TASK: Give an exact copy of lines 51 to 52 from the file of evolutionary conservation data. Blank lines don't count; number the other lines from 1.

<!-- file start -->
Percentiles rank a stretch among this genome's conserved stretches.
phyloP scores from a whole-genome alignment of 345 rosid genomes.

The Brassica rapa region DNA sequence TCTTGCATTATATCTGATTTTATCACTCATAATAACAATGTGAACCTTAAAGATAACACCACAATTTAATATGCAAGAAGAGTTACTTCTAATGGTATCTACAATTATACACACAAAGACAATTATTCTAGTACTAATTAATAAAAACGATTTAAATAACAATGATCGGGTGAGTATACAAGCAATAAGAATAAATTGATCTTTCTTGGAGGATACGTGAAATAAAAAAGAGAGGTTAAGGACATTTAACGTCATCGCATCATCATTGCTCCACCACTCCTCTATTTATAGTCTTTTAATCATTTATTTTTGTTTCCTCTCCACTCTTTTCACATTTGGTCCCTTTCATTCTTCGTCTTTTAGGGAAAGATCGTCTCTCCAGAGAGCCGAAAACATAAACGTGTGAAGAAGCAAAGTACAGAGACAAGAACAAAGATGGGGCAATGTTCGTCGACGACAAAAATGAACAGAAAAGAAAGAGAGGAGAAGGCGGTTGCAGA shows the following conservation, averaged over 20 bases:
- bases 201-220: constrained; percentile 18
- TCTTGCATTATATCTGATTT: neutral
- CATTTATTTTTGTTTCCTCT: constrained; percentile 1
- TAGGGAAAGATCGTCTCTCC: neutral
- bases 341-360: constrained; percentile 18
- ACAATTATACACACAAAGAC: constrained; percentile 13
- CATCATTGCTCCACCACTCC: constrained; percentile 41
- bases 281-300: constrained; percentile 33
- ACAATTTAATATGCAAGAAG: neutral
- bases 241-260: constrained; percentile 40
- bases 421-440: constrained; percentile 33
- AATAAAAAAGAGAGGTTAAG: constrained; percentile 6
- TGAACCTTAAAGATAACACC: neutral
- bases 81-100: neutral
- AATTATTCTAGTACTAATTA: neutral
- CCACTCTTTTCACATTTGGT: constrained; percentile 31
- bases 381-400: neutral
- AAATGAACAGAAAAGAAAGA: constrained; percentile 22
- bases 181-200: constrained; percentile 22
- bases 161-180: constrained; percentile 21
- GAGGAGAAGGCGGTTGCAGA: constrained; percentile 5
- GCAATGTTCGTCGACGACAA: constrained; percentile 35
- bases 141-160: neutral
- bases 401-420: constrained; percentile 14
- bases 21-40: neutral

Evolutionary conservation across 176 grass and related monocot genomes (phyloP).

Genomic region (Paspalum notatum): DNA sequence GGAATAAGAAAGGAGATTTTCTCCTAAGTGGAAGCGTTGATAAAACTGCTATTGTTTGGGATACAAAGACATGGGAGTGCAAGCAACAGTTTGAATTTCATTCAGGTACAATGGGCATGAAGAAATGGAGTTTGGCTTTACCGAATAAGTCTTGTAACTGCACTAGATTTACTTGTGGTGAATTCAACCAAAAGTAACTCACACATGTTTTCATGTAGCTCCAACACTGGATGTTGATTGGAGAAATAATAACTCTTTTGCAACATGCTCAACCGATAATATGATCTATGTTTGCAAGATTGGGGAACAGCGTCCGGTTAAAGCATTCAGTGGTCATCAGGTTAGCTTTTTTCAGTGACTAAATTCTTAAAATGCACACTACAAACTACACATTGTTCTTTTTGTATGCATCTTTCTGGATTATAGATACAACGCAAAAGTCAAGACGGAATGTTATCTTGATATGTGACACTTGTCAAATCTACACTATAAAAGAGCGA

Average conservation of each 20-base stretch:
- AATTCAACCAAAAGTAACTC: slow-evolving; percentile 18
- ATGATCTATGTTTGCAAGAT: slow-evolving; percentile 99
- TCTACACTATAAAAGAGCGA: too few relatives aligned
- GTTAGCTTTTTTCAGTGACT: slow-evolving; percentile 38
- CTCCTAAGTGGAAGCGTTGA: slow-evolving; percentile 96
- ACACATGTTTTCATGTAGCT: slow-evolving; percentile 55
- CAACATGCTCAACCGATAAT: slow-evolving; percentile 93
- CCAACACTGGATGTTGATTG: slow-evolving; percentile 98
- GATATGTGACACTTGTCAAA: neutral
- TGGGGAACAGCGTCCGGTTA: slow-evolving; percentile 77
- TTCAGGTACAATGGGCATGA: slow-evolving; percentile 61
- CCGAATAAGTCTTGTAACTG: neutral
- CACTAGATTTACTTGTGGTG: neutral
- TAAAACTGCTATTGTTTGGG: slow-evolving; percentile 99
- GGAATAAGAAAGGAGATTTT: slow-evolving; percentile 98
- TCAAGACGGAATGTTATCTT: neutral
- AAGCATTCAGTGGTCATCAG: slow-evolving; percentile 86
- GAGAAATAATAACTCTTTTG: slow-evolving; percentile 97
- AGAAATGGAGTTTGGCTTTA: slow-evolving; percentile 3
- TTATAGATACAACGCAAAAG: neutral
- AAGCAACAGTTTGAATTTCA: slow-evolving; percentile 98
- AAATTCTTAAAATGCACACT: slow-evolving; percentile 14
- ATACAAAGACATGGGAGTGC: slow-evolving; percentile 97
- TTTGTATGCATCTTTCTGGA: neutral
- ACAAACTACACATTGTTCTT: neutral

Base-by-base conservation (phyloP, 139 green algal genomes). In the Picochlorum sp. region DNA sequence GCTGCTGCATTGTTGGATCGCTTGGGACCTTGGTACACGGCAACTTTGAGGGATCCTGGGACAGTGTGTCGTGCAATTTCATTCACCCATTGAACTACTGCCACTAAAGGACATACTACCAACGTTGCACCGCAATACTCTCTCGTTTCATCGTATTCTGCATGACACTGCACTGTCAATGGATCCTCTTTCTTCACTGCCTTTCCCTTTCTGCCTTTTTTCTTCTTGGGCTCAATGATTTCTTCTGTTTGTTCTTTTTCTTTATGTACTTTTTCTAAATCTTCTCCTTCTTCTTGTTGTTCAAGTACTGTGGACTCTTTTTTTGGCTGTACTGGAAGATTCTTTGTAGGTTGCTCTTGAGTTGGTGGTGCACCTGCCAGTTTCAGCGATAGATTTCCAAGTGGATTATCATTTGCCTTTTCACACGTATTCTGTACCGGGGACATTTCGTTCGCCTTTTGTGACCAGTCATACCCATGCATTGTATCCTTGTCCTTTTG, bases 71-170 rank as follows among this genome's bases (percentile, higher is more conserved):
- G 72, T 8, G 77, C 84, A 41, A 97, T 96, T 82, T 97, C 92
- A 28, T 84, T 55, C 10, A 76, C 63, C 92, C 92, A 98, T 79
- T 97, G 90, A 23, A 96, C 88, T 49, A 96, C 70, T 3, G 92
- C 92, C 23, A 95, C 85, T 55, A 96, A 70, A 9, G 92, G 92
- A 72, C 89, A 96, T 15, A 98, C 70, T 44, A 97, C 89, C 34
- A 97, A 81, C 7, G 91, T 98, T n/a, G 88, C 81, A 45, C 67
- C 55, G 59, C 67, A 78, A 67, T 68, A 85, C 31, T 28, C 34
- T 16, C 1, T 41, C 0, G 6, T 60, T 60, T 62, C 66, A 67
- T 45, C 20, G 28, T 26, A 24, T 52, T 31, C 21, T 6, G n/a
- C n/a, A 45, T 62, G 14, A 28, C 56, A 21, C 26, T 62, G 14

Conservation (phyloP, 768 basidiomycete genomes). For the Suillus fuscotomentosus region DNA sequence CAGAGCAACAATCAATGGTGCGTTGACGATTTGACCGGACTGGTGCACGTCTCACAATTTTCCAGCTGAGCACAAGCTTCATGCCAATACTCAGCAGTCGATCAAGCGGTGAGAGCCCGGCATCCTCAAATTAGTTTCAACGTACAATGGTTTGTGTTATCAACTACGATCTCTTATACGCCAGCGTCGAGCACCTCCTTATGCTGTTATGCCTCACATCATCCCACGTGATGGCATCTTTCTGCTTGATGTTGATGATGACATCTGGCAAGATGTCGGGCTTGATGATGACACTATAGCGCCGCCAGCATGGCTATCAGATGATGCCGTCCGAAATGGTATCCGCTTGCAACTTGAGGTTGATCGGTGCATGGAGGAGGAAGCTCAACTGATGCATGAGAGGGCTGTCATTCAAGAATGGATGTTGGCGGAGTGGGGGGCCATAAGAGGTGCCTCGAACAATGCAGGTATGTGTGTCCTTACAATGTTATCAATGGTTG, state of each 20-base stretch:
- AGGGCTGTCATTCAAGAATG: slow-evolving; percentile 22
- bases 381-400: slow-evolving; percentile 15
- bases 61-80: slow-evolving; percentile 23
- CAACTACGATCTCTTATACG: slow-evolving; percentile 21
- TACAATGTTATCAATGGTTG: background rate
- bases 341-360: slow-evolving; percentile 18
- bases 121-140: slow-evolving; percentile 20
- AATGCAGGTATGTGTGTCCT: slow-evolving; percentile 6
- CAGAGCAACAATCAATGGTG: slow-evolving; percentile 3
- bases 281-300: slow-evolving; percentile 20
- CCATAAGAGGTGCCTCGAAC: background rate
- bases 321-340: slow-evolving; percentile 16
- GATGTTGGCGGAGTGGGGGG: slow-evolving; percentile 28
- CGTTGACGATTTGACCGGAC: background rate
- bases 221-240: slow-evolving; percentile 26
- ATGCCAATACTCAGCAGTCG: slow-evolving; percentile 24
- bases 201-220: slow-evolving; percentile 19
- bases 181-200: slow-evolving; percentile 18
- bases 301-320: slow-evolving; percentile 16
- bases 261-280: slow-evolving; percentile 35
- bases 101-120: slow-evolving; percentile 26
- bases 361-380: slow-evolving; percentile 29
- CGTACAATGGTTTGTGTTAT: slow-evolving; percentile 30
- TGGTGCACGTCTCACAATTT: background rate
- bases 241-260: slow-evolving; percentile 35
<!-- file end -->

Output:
- TTATAGATACAACGCAAAAG: neutral
- AAGCAACAGTTTGAATTTCA: slow-evolving; percentile 98